ADD & low self-esteem: discover the characteristics and increase your self-esteem

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ADD & low self-esteem: discover the characteristics and increase your self-esteem
Many adults with ADD have feelings of guilt, shame, and self-judgment; i.e. low self-esteem and low self-esteem. This is often very drastic and has a lot of influence on their lives. This article shows what the characteristics are, where they may come from and how you can increase your self-esteem.

People with ADD would never criticize others as much as they criticize themselves.

Extremely self-critical: ADD and self-esteem

Although feelings of guilt, shame, and self-judgment are also characteristics of other psychological problems (such as depression), low self-esteem/self-esteem is so strongly associated with ADD that it is very difficult to tell where ADD ends and where low self-esteem begins.

ADD & low self-esteem: discover the characteristics and increase your self-esteem

People with ADD would never criticize others as much as they criticize themselves. When people judge themselves so strongly, it indicates low self-esteem, not low performance. Self-esteem is the quality of self-esteem that is reflected in one’s emotional life and behavior. An apparently positive self-image does not always have to be the same as true self-esteem. People who are full of themselves on a conscious level have no real self-esteem at the core of their psyche. Their exaggerated self-esteem is a defense against the deep-seated sense that they are worthless. For example, the successful workaholic has low self-esteem, regardless of his conscious and projected self-image.

Characteristics of low self-esteem

All of these point to a basic attitude toward yourself that is conditional and does not reflect true self-esteem:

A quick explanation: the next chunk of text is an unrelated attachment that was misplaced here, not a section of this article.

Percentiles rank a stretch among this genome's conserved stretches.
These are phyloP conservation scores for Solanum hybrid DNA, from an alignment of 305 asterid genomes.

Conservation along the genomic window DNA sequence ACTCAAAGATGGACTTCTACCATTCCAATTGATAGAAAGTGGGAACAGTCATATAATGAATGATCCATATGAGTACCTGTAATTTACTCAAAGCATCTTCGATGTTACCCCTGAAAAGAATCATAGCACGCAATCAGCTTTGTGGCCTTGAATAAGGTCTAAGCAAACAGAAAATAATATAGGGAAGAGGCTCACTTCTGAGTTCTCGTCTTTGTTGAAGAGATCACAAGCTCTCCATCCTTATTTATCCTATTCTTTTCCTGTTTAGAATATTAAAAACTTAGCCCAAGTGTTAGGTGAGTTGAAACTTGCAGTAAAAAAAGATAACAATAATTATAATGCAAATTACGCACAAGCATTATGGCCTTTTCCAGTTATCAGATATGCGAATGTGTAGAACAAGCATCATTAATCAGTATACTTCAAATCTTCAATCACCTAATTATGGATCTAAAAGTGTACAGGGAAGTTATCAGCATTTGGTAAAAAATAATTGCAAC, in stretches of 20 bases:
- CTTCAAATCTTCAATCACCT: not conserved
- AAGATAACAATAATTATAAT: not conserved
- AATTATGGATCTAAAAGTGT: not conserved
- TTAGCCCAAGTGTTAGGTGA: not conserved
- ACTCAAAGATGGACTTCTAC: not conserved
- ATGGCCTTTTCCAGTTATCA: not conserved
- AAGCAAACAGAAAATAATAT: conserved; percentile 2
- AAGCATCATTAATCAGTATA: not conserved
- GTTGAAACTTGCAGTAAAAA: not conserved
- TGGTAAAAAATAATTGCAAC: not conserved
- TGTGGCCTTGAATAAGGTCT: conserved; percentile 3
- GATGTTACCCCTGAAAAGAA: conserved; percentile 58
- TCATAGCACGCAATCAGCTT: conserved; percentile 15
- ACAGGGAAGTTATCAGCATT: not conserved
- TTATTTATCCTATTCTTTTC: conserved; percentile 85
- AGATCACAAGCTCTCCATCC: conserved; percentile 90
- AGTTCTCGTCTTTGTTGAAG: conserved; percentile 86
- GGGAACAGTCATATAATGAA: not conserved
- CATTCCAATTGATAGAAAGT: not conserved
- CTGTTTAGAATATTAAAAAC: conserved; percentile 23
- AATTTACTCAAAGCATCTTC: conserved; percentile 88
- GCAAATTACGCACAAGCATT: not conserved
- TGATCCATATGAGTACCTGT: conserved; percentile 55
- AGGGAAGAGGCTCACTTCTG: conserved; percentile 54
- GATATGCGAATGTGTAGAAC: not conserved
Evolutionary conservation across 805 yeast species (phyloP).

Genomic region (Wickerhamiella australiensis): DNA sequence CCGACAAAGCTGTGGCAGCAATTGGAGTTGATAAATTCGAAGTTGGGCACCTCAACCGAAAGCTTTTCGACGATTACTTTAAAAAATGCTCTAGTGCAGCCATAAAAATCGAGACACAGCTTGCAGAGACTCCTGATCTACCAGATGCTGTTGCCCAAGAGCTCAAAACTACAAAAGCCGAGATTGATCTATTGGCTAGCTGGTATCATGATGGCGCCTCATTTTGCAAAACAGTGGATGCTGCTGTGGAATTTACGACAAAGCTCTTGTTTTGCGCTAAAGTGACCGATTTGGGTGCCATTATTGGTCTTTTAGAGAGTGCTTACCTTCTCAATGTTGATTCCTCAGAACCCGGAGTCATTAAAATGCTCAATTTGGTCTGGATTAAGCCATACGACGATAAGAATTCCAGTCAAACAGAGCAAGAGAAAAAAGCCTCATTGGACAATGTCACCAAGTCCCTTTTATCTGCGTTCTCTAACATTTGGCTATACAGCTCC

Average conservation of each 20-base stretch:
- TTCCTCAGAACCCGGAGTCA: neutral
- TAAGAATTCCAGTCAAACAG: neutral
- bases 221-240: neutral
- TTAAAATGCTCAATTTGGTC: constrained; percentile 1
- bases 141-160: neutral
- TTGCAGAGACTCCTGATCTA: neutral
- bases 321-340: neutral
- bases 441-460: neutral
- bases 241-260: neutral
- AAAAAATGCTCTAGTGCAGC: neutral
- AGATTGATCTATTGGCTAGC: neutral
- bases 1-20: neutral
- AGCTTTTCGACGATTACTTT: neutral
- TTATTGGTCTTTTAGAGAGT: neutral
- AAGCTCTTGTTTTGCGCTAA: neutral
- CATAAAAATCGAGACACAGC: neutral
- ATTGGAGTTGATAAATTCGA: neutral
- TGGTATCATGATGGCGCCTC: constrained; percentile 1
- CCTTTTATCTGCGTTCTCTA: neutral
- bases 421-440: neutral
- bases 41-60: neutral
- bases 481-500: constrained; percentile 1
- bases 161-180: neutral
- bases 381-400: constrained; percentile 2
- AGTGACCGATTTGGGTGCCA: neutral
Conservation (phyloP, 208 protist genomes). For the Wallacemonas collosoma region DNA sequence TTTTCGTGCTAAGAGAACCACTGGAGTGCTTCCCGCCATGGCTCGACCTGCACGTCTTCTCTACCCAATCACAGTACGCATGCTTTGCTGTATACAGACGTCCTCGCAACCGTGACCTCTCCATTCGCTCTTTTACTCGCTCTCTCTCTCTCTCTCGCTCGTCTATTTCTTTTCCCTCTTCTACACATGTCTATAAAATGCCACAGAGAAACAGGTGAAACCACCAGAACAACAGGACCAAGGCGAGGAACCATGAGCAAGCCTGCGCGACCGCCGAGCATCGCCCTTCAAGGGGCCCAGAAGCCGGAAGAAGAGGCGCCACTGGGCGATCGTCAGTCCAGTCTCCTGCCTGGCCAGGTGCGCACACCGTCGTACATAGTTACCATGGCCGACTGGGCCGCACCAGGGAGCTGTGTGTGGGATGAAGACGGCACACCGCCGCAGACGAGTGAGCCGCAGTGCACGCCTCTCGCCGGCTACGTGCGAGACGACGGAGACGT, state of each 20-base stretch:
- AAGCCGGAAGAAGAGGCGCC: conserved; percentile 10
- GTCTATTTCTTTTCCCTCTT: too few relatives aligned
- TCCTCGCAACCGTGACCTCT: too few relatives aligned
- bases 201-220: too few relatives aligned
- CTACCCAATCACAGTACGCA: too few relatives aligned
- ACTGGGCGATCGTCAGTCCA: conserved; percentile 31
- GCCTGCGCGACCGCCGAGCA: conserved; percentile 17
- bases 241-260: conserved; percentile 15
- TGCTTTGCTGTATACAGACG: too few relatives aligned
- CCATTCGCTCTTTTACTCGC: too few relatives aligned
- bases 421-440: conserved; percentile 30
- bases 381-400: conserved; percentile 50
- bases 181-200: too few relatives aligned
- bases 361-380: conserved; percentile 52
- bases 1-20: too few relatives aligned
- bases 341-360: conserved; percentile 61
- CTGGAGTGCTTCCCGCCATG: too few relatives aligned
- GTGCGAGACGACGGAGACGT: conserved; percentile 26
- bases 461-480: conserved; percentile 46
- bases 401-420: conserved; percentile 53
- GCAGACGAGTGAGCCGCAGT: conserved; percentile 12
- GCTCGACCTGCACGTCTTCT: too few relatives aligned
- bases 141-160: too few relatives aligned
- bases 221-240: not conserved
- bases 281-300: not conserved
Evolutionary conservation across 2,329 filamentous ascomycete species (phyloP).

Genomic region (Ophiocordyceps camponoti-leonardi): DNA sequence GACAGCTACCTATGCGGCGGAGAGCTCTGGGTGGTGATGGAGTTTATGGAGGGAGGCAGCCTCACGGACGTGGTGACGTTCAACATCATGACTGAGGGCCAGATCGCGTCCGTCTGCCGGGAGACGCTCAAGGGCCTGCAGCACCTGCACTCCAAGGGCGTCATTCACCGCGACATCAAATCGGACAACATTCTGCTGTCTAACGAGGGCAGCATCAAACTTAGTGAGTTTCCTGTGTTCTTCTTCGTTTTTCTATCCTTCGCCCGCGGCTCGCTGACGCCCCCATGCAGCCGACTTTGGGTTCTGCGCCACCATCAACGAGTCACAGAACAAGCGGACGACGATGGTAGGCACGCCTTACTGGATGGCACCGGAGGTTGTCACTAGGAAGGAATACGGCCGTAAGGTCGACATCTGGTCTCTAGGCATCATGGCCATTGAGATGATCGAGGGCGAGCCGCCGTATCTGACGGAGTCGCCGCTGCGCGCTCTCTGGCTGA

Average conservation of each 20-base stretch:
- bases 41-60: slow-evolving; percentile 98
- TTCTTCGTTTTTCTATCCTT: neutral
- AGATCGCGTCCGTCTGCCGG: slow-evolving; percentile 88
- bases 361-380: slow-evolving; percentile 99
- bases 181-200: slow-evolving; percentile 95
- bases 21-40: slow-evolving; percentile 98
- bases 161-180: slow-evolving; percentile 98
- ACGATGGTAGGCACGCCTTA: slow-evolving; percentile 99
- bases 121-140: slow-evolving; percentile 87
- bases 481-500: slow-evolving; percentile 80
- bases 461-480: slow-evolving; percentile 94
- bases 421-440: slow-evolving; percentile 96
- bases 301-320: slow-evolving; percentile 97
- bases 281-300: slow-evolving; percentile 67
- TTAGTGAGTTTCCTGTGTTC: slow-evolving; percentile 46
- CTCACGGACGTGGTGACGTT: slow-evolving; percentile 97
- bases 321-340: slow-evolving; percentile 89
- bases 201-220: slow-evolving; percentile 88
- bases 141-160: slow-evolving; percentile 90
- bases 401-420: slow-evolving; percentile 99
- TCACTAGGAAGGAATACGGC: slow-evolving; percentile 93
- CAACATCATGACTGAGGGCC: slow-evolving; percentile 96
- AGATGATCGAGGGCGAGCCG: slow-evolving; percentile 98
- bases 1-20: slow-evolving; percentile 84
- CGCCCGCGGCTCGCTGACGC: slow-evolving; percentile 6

• Conscious, firm self-criticism.
  • An inflated ego, being full of yourself, which you often see in politicians.
  • Craving the approval of others.
  • Frustration at failure.
  • The excessive tendency to blame yourself when things go wrong, or the urge to blame others. In other words, the tendency to always blame someone.
  • Not treating the weak or subordinates well, or taking it without resistance if someone else doesn’t treat you well.
  • Being quarrelsome, always having to be right, or just assuming you are always wrong.
  • Trying to impose your opinion on others or being afraid to say what you think for fear of criticism.
  • Allowing your emotions to be influenced by what others think or rigidly rejecting what others have to say about your work or behavior.
  • An overwrought sense of responsibility for people you’re in a relationship with and, as we’ll see later, not being able to say “no.”
  • The need to perform so that you feel good about yourself.
  • How you treat your body and psyche says a lot about your self-esteem: neglecting your body or soul with harmful substances and harmful behavior, working too hard, and not having enough time and space for yourself, indicates a lack of self-esteem.

Conditional Self-Esteem

ADD & low self-esteem: discover the characteristics and increase your self-esteem

Self-esteem can be distinguished into two forms: unconditional and conditional self-esteem. Self-esteem based on your achievements is called conditional self-esteem or acquired self-esteem. Conditional self-esteem is judgmental; true self-esteem is accepting. Conditional self-esteem is fickle and depends on the results you get. True self-esteem is stable and not dependent on something you acquire by chance. Conditional self-esteem places a high value on what other people think. True self-esteem is independent of the opinions of others.

Acquired self-esteem is a false imitation of real self-esteem: no matter how good it makes you feel at the moment, it gives no real value to the self. You then only value your achievements, and without those achievements, you would reject yourself. True self-esteem is who you are; conditional self-esteem is just what you do.

The possible causes

Where do self-criticism and lack of self-esteem originate? The conventional view is that the low self-esteem of adults with ADD is a natural result of the many failures, missed opportunities, and setbacks they have experienced since childhood due to their neurophysiological deficits. As plausible as this sounds, this explanation explains only a small part of why people with ADD don’t think much of themselves.